It is not uncommon for domestic violence cases to be responded to and for the supposed victim to later want to drop the charges. In some instance, the victim changes his or her mind and doesn’t want to prosecute the person that he or she loves, and in other cases, police responded to complaints about domestic violence filed by neighbors or other people. Regardless of the reason, contrary to popular believe, the victim of a domestic violence crime cannot simply decide to drop the charges in most cases.
Domestic Violence Complaints
Many states have enacted laws that require police officers to respond to domestic violence complaints in a certain manner. For instance, some states require that somebody be removed from the situation, usually in form of an arrest, when they are called to the scene of a domestic violence incident. In such instances, it is police officers’ job to discern who the more aggressive party is and remove that person from the situation. Afterwards, the district attorney’s prosecution office files the charges against the person determined to be the aggressor. Therefore, the DA is the one who possesses the power to dismiss the charges, but convincing the prosecutor to do so sometimes proves difficult.
Victim and Witness Coordinators
People wanting to dismiss domestic violence charges can schedule a meeting with a victim and witness coordinator for their jurisdictions. In the meeting, they can thoroughly explain the circumstances surrounding the incident and why they want to have the charges dismissed. In many cases, the victim and witness coordinator will agree to seek for the prosecuting attorney to dismiss the charges if the defendant agrees to attend counseling or therapy sessions for anger management treatment. Coordinators might also require the victims to enroll in victim awareness classes as well. People who really want to drop the charges should agree to the coordinator’s recommendations.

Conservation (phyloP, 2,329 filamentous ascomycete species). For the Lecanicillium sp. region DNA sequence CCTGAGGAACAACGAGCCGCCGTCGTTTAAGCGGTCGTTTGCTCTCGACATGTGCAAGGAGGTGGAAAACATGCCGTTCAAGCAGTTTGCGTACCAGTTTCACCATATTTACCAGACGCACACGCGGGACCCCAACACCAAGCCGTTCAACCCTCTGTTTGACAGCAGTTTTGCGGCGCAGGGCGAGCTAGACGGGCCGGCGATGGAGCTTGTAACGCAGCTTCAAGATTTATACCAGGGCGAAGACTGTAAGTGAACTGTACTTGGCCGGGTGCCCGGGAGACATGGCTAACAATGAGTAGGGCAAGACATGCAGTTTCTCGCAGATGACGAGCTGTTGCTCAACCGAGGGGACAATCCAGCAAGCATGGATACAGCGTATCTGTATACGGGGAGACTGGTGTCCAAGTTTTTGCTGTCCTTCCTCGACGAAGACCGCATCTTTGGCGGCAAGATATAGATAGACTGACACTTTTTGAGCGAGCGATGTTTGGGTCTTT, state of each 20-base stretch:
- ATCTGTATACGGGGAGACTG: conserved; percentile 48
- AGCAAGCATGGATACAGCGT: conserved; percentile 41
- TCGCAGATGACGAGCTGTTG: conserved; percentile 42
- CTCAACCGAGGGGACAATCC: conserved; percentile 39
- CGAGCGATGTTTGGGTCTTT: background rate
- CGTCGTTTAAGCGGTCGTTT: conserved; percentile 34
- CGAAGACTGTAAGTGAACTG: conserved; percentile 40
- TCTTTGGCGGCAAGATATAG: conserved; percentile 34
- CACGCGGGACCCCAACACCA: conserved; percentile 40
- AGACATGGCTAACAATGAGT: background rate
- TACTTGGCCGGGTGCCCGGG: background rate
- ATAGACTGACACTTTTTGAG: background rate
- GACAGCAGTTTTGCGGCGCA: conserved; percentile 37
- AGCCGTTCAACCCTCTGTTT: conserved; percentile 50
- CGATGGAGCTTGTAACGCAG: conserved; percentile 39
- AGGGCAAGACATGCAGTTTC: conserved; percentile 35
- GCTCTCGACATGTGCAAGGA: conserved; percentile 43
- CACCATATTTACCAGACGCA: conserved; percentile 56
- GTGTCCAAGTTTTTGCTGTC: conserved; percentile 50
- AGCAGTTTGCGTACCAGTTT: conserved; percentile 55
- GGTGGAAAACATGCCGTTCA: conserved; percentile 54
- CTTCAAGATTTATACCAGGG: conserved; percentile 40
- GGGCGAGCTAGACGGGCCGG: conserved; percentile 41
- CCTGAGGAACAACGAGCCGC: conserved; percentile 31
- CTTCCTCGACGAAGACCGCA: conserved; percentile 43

After each party completes the required counseling, they can request or have their attorneys request on their behalves for court dismissal of the charges. When appearing before the court, victims or their attorneys should focus on making points of why they feel that their safety won’t be at risk if the charges are dismissed. Having reports from counselors to document the victim’s and the defendant’s counseling sessions to present to the court will likely be helpful in getting the charges dismissed.
Getting domestic violence charges dismissed nowadays can be much more difficult than it used to be. However, the key to doing so is for both the victim and the defendant to cooperate with victim and witness coordinators, prosecuting attorneys and the courts.